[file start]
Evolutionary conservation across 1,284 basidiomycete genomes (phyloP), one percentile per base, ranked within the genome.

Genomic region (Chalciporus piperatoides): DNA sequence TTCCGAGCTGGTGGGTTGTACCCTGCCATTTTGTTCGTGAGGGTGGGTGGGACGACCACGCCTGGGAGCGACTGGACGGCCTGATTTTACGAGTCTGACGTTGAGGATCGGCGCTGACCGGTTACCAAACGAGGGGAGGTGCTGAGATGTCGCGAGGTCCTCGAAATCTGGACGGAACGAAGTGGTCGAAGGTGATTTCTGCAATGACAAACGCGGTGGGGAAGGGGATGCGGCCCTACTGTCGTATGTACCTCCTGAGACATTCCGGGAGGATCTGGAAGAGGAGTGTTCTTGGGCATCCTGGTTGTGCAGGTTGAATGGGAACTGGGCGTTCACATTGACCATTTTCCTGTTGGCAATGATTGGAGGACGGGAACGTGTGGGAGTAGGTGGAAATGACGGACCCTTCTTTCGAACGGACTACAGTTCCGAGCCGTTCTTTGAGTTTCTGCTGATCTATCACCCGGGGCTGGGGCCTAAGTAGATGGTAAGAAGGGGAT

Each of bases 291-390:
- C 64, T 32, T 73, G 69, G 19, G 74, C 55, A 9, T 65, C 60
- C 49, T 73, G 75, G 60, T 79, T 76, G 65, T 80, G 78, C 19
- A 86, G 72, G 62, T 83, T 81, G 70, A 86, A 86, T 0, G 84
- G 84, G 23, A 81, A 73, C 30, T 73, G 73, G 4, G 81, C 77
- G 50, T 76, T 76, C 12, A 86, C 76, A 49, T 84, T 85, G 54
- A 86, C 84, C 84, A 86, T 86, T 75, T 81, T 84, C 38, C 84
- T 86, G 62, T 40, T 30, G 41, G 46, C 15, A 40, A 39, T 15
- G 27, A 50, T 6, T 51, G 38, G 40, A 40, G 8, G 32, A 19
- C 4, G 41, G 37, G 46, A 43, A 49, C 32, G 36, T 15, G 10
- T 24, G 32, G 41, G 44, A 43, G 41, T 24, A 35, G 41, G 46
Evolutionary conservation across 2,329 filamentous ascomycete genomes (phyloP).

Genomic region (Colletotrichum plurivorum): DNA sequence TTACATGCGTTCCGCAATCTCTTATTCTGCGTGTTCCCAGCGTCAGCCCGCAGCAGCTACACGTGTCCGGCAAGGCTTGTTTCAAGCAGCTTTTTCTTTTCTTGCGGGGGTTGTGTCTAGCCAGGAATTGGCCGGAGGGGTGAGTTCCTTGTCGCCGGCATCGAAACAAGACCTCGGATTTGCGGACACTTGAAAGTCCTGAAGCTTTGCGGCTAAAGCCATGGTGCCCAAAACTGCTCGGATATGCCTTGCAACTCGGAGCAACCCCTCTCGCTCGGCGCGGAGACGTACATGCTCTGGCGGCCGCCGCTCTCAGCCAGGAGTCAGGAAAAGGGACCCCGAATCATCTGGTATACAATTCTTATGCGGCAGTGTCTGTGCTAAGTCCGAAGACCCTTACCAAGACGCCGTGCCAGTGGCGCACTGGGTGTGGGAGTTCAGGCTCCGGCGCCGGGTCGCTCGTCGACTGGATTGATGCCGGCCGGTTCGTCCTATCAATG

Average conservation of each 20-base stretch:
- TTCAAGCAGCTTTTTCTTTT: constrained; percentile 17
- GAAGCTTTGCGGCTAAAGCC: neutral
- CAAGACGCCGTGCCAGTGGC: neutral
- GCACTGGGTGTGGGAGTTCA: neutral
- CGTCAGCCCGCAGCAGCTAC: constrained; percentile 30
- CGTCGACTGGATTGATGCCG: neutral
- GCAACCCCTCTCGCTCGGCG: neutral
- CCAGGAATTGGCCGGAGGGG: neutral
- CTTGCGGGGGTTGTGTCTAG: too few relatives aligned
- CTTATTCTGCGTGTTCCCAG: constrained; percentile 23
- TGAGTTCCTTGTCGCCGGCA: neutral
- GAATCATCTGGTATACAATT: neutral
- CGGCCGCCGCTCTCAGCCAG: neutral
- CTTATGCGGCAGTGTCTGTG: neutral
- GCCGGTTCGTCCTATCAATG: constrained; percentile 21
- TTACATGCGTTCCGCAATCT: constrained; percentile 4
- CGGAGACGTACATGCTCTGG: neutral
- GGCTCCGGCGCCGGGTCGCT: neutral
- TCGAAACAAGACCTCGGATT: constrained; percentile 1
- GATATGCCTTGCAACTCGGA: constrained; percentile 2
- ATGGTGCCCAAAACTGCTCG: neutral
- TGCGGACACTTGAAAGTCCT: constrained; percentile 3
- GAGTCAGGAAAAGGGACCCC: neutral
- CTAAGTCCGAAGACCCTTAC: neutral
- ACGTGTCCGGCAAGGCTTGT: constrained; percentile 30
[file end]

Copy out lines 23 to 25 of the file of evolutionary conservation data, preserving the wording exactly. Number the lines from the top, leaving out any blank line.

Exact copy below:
- GCAACCCCTCTCGCTCGGCG: neutral
- CCAGGAATTGGCCGGAGGGG: neutral
- CTTGCGGGGGTTGTGTCTAG: too few relatives aligned